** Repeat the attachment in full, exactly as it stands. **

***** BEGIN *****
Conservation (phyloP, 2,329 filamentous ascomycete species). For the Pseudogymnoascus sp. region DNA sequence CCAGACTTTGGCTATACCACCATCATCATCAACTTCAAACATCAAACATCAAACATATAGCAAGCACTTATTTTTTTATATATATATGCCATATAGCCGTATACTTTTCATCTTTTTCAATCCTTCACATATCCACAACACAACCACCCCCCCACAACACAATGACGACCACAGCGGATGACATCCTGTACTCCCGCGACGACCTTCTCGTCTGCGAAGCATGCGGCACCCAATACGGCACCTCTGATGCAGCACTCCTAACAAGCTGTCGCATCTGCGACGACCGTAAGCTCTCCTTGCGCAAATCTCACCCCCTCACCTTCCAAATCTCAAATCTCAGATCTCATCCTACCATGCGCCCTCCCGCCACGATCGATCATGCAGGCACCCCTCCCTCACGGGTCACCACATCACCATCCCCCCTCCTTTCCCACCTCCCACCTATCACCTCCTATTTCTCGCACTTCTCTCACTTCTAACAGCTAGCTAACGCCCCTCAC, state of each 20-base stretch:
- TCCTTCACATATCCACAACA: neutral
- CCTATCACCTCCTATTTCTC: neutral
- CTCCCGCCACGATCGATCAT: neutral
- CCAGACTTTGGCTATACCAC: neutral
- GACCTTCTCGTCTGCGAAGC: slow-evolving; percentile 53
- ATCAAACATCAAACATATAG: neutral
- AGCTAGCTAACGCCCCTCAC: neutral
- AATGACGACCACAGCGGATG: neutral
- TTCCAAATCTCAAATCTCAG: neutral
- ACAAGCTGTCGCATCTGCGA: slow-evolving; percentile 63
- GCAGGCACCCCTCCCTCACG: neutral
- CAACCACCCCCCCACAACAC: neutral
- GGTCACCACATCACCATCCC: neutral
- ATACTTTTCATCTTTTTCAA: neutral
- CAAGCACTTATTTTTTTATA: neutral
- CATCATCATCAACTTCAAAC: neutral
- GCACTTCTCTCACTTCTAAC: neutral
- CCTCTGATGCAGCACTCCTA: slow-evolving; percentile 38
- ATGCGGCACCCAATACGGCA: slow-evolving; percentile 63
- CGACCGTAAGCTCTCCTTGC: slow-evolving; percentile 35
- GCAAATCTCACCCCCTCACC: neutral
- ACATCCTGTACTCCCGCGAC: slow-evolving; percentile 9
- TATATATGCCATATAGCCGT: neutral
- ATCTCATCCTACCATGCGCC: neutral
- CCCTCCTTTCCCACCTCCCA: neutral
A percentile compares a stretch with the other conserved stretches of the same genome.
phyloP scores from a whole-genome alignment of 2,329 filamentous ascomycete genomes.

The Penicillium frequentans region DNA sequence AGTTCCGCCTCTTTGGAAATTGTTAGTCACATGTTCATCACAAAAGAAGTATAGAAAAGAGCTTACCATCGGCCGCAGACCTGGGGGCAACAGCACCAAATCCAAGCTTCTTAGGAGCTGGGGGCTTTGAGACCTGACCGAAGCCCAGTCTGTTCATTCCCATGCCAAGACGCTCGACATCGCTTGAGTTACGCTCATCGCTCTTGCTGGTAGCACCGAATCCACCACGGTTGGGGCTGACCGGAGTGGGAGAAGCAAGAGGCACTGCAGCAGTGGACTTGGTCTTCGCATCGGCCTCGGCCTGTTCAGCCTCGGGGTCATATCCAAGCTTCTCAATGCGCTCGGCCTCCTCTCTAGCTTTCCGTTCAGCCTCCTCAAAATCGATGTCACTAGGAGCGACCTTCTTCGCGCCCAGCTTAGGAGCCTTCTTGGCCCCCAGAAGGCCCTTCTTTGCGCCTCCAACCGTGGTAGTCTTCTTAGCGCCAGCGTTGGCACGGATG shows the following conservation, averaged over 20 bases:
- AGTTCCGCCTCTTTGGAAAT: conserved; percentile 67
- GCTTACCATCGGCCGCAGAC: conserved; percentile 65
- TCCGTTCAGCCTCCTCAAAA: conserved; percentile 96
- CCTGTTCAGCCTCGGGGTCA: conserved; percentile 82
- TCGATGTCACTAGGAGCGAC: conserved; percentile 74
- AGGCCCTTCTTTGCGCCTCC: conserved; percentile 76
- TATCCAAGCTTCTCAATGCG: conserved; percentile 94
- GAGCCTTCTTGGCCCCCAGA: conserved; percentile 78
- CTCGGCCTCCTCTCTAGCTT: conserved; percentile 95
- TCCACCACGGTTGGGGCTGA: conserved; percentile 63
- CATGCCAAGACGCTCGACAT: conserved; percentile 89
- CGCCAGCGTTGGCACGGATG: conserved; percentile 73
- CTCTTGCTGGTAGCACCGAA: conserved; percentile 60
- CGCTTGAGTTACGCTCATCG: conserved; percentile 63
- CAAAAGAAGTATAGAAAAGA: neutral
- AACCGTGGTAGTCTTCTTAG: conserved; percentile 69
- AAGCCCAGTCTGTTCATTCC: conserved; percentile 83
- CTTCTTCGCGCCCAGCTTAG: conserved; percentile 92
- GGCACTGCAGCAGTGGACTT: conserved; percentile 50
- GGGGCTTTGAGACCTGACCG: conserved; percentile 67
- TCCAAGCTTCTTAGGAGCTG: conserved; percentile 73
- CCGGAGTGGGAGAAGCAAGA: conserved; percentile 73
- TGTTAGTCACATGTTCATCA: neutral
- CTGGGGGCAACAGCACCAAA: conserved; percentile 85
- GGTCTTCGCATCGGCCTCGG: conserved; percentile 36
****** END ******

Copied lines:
Conservation (phyloP, 2,329 filamentous ascomycete species). For the Pseudogymnoascus sp. region DNA sequence CCAGACTTTGGCTATACCACCATCATCATCAACTTCAAACATCAAACATCAAACATATAGCAAGCACTTATTTTTTTATATATATATGCCATATAGCCGTATACTTTTCATCTTTTTCAATCCTTCACATATCCACAACACAACCACCCCCCCACAACACAATGACGACCACAGCGGATGACATCCTGTACTCCCGCGACGACCTTCTCGTCTGCGAAGCATGCGGCACCCAATACGGCACCTCTGATGCAGCACTCCTAACAAGCTGTCGCATCTGCGACGACCGTAAGCTCTCCTTGCGCAAATCTCACCCCCTCACCTTCCAAATCTCAAATCTCAGATCTCATCCTACCATGCGCCCTCCCGCCACGATCGATCATGCAGGCACCCCTCCCTCACGGGTCACCACATCACCATCCCCCCTCCTTTCCCACCTCCCACCTATCACCTCCTATTTCTCGCACTTCTCTCACTTCTAACAGCTAGCTAACGCCCCTCAC, state of each 20-base stretch:
- TCCTTCACATATCCACAACA: neutral
- CCTATCACCTCCTATTTCTC: neutral
- CTCCCGCCACGATCGATCAT: neutral
- CCAGACTTTGGCTATACCAC: neutral
- GACCTTCTCGTCTGCGAAGC: slow-evolving; percentile 53
- ATCAAACATCAAACATATAG: neutral
- AGCTAGCTAACGCCCCTCAC: neutral
- AATGACGACCACAGCGGATG: neutral
- TTCCAAATCTCAAATCTCAG: neutral
- ACAAGCTGTCGCATCTGCGA: slow-evolving; percentile 63
- GCAGGCACCCCTCCCTCACG: neutral
- CAACCACCCCCCCACAACAC: neutral
- GGTCACCACATCACCATCCC: neutral
- ATACTTTTCATCTTTTTCAA: neutral
- CAAGCACTTATTTTTTTATA: neutral
- CATCATCATCAACTTCAAAC: neutral
- GCACTTCTCTCACTTCTAAC: neutral
- CCTCTGATGCAGCACTCCTA: slow-evolving; percentile 38
- ATGCGGCACCCAATACGGCA: slow-evolving; percentile 63
- CGACCGTAAGCTCTCCTTGC: slow-evolving; percentile 35
- GCAAATCTCACCCCCTCACC: neutral
- ACATCCTGTACTCCCGCGAC: slow-evolving; percentile 9
- TATATATGCCATATAGCCGT: neutral
- ATCTCATCCTACCATGCGCC: neutral
- CCCTCCTTTCCCACCTCCCA: neutral
A percentile compares a stretch with the other conserved stretches of the same genome.
phyloP scores from a whole-genome alignment of 2,329 filamentous ascomycete genomes.

The Penicillium frequentans region DNA sequence AGTTCCGCCTCTTTGGAAATTGTTAGTCACATGTTCATCACAAAAGAAGTATAGAAAAGAGCTTACCATCGGCCGCAGACCTGGGGGCAACAGCACCAAATCCAAGCTTCTTAGGAGCTGGGGGCTTTGAGACCTGACCGAAGCCCAGTCTGTTCATTCCCATGCCAAGACGCTCGACATCGCTTGAGTTACGCTCATCGCTCTTGCTGGTAGCACCGAATCCACCACGGTTGGGGCTGACCGGAGTGGGAGAAGCAAGAGGCACTGCAGCAGTGGACTTGGTCTTCGCATCGGCCTCGGCCTGTTCAGCCTCGGGGTCATATCCAAGCTTCTCAATGCGCTCGGCCTCCTCTCTAGCTTTCCGTTCAGCCTCCTCAAAATCGATGTCACTAGGAGCGACCTTCTTCGCGCCCAGCTTAGGAGCCTTCTTGGCCCCCAGAAGGCCCTTCTTTGCGCCTCCAACCGTGGTAGTCTTCTTAGCGCCAGCGTTGGCACGGATG shows the following conservation, averaged over 20 bases:
- AGTTCCGCCTCTTTGGAAAT: conserved; percentile 67
- GCTTACCATCGGCCGCAGAC: conserved; percentile 65
- TCCGTTCAGCCTCCTCAAAA: conserved; percentile 96
- CCTGTTCAGCCTCGGGGTCA: conserved; percentile 82
- TCGATGTCACTAGGAGCGAC: conserved; percentile 74
- AGGCCCTTCTTTGCGCCTCC: conserved; percentile 76
- TATCCAAGCTTCTCAATGCG: conserved; percentile 94
- GAGCCTTCTTGGCCCCCAGA: conserved; percentile 78
- CTCGGCCTCCTCTCTAGCTT: conserved; percentile 95
- TCCACCACGGTTGGGGCTGA: conserved; percentile 63
- CATGCCAAGACGCTCGACAT: conserved; percentile 89
- CGCCAGCGTTGGCACGGATG: conserved; percentile 73
- CTCTTGCTGGTAGCACCGAA: conserved; percentile 60
- CGCTTGAGTTACGCTCATCG: conserved; percentile 63
- CAAAAGAAGTATAGAAAAGA: neutral
- AACCGTGGTAGTCTTCTTAG: conserved; percentile 69
- AAGCCCAGTCTGTTCATTCC: conserved; percentile 83
- CTTCTTCGCGCCCAGCTTAG: conserved; percentile 92
- GGCACTGCAGCAGTGGACTT: conserved; percentile 50
- GGGGCTTTGAGACCTGACCG: conserved; percentile 67
- TCCAAGCTTCTTAGGAGCTG: conserved; percentile 73
- CCGGAGTGGGAGAAGCAAGA: conserved; percentile 73
- TGTTAGTCACATGTTCATCA: neutral
- CTGGGGGCAACAGCACCAAA: conserved; percentile 85
- GGTCTTCGCATCGGCCTCGG: conserved; percentile 36